The exhausted trio stumbles into the whaling station on South Georgia on May 20.  Three days later Shackleton and Worsley leave the island aboard a whaler bound for Elephant Island, determined to rescue their marooned shipmates.  Weather forces them to turn back within sixty miles of Elephant Island.  Heroic efforts to secure another vessel and safe passage finally pay off  – on their fourth attempt.  The strain of Shackleton and concern for his men is recorded by Worsley, who writes: “Lines scored themselves on his face more deeply day by day; his thick, dark, wavy hair was becoming silver.  He had not a grey hair when we had started out to rescue our men the first time.  Now, on the third return journey, he was grey-headed.”

It is August 30, 1916.  “One hundred and twenty-eight days since we had left them” writes Worsley, “days covering the worse of the Antarctic winter.”  One of the most poignant passages in this narrative appears on page 179 as Shackleton, on his fourth attempt at rescue, peers “with almost painful intensity through his binoculars” at the near coast of Elephant Island.  He’s counting: “There are only two, Skipper!”  Then, `No, four!’  A short pause followed and he exclaimed, `I see six-eight-‘ and at last, in a voice ringing with joy he cried, `They are all there!  Every one of them!  They are all saved!””

A boat is lowered and Shackleton leaps into it.  “And as he drew close into the shore I hear him shout: `Are you all well?’  Back came their answering yell, `All well!’ followed by his wholehearted `Thank God!’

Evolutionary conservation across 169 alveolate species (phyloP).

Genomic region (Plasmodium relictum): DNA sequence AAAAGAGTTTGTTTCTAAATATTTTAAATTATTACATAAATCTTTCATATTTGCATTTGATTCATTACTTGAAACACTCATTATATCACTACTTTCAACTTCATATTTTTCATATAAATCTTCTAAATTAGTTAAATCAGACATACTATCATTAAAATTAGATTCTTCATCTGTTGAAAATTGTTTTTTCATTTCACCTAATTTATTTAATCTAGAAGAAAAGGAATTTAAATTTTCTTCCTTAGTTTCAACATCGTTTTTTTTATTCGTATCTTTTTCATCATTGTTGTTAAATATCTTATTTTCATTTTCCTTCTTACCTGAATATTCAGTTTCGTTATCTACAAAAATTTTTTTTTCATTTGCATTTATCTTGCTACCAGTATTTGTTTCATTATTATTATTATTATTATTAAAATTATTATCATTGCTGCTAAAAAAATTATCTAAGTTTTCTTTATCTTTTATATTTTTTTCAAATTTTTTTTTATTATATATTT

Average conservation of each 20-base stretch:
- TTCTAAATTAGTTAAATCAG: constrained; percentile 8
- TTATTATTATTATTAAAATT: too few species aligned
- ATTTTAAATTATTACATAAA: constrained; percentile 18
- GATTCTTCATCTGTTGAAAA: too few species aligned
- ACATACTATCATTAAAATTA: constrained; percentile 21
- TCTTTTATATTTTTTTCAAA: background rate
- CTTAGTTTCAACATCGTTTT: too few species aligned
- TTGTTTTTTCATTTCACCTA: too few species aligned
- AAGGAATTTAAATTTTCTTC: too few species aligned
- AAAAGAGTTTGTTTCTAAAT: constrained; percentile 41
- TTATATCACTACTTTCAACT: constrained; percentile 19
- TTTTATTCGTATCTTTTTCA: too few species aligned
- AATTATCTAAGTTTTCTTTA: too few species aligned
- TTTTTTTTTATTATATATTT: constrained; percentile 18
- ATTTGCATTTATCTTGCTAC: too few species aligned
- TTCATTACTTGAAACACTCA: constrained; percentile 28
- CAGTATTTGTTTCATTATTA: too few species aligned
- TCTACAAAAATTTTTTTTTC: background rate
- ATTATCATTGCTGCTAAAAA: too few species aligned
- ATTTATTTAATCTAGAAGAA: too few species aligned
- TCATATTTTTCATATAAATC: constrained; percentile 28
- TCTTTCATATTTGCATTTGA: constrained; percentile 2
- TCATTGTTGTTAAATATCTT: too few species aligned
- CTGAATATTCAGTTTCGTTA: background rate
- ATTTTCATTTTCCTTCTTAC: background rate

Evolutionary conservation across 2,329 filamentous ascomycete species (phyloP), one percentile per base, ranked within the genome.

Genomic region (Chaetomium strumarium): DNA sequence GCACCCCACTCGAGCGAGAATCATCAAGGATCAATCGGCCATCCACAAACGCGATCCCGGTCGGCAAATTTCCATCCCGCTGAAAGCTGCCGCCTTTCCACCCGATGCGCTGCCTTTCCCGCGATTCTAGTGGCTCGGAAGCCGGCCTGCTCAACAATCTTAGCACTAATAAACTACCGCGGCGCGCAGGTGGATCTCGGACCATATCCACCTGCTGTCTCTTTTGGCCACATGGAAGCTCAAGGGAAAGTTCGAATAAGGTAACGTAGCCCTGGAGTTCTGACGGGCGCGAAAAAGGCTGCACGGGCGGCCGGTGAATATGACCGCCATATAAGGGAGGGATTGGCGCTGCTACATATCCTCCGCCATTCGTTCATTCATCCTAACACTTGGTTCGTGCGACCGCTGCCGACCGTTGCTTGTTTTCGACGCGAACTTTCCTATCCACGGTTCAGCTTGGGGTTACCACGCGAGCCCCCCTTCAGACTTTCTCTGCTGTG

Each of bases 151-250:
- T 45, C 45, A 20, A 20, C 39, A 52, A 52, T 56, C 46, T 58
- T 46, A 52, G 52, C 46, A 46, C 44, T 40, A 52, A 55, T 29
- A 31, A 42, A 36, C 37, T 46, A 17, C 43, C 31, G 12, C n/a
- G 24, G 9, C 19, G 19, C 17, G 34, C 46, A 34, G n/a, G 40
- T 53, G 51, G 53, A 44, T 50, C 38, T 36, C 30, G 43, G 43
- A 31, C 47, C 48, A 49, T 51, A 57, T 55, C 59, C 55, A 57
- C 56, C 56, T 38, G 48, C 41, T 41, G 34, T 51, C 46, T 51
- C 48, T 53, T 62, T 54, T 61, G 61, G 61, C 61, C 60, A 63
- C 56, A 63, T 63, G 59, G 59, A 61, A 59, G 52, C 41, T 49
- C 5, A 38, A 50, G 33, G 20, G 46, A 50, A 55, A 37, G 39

It is an historical fact that not a single man was ever lost in any expedition headed by Ernest Shackleton.

The narrative drops off precipitously following the Elephant Island rescue, but picks up steam on page 251, Southwards Again, when Worsley rejoins his old friend for another assault on the Antarctic.  The year is 1922.  Sadly, the return expedition isn’t meant to be.  The author’s “best friend” dies of a massive heart attack in his cabin on South Georgia Island on January 5, days before his return to most desolate, storm-swept place on earth” that proved his mettle and made him a hero.  Shackleton is buried on South Georgia Island.

Worsley’s final chapter, The Death of A Hero, sensitively records the final scene with affection and admiration that shine through in every paragraph.  “He had a way of compelling loyalty” writes one who sailed with him.  “We would have gone anywhere without question just on his order.”  Asks Worsley rhetorically, “What more glowing tribute could any man wish for?”

Indeed, Endurance is not only “a tale of unrelenting high adventure,” it’s a tribute “to one of the most inspiring and courageous leaders of men in the history of exploration.”  This book is a compelling look into the heart and soul of a man whose extraordinary sagacity, capability, kindliness, courage and “wonderful capacity for self-sacrifice” set a standard for Leadership that still makes the world sit back and wonder.  An outstanding read.